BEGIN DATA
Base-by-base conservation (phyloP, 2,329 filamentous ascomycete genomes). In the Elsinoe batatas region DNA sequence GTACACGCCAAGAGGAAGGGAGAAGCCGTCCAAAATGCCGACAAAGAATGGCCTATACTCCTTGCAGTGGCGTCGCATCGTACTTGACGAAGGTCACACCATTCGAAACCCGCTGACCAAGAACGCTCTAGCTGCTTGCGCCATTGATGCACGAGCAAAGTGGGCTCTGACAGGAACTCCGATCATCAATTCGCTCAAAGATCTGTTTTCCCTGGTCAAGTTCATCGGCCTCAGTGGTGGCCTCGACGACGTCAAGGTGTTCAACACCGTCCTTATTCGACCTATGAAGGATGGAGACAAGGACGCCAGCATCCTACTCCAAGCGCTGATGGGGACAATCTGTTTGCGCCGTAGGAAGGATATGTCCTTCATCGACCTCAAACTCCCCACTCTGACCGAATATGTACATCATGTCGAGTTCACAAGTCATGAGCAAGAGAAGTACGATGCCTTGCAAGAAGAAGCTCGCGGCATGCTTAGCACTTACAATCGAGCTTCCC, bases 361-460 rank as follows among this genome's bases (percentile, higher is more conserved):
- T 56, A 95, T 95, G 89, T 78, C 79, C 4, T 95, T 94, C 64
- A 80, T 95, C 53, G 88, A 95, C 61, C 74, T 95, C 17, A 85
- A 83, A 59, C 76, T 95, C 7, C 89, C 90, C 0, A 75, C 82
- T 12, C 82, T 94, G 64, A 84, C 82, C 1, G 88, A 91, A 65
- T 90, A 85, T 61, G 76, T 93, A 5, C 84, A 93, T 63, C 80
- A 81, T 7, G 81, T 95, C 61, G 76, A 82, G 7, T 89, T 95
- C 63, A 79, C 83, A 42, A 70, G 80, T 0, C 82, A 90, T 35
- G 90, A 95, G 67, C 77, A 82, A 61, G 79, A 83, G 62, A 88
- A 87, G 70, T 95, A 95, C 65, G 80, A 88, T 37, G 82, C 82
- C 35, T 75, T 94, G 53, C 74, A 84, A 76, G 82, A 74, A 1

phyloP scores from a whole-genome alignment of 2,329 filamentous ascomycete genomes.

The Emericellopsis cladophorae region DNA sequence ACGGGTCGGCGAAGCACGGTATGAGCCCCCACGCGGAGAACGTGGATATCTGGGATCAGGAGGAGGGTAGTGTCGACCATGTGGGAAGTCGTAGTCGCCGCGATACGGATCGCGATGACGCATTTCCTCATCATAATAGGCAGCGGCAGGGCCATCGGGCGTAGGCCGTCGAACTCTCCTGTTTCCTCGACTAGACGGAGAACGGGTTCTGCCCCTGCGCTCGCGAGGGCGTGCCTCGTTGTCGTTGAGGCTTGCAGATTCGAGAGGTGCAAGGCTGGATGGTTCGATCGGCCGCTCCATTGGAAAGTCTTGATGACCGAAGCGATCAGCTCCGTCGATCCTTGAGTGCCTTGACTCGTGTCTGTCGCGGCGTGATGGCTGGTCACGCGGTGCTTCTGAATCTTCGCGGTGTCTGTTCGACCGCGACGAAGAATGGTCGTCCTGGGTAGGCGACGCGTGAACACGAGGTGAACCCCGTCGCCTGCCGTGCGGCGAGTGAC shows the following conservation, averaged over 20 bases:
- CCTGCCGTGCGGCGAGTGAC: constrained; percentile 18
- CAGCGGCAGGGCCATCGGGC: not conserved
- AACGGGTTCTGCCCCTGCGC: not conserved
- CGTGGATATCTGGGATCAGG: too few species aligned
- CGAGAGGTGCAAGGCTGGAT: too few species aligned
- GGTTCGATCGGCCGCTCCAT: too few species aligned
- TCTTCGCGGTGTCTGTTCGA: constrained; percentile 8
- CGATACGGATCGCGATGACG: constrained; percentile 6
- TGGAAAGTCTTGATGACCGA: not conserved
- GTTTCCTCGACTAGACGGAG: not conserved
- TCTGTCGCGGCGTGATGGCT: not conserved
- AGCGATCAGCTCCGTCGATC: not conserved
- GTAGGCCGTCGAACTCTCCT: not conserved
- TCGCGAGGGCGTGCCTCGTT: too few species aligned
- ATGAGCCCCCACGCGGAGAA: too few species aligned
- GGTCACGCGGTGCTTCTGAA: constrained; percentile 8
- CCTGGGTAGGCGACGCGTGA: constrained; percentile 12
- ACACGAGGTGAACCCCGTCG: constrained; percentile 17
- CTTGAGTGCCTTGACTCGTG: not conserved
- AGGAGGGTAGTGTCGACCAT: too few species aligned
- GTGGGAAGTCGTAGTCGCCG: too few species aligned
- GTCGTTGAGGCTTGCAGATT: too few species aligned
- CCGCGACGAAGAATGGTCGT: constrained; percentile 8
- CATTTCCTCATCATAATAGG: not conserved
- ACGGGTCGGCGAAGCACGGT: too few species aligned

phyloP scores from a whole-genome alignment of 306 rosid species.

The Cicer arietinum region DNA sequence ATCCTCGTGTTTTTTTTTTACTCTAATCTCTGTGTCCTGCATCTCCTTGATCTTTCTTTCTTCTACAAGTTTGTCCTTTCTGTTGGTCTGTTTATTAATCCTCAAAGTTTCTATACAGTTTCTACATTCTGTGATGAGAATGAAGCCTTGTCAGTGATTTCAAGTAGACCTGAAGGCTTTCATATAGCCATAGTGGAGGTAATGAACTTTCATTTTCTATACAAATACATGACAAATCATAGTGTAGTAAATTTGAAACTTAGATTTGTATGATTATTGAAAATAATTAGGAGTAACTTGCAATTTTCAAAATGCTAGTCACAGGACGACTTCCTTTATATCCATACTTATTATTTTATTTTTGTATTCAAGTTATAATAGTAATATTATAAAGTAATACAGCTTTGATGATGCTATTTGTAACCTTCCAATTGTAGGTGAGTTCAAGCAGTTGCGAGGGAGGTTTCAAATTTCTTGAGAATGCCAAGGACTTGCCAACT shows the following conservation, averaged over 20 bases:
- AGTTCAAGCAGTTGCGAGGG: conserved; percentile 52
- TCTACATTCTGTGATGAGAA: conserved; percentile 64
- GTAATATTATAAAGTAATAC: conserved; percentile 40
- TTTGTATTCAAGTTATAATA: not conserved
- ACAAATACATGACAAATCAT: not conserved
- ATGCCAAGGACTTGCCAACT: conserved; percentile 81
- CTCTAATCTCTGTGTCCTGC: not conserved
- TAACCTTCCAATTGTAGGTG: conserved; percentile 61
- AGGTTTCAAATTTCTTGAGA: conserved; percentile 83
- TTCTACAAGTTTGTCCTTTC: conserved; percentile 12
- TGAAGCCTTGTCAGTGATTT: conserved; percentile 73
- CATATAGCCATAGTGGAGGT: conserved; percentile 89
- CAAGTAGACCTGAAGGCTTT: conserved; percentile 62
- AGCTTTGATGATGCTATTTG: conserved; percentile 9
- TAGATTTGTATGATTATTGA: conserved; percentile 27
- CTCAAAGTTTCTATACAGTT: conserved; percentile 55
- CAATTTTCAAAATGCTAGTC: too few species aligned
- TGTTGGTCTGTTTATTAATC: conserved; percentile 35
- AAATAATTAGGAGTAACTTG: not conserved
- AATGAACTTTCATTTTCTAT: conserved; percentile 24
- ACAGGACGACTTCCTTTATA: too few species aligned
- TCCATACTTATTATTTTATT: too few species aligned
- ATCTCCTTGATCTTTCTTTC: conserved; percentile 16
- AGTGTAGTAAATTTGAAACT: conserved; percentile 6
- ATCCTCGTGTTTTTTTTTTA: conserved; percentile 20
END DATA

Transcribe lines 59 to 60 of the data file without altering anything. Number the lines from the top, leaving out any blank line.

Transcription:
- AAATAATTAGGAGTAACTTG: not conserved
- AATGAACTTTCATTTTCTAT: conserved; percentile 24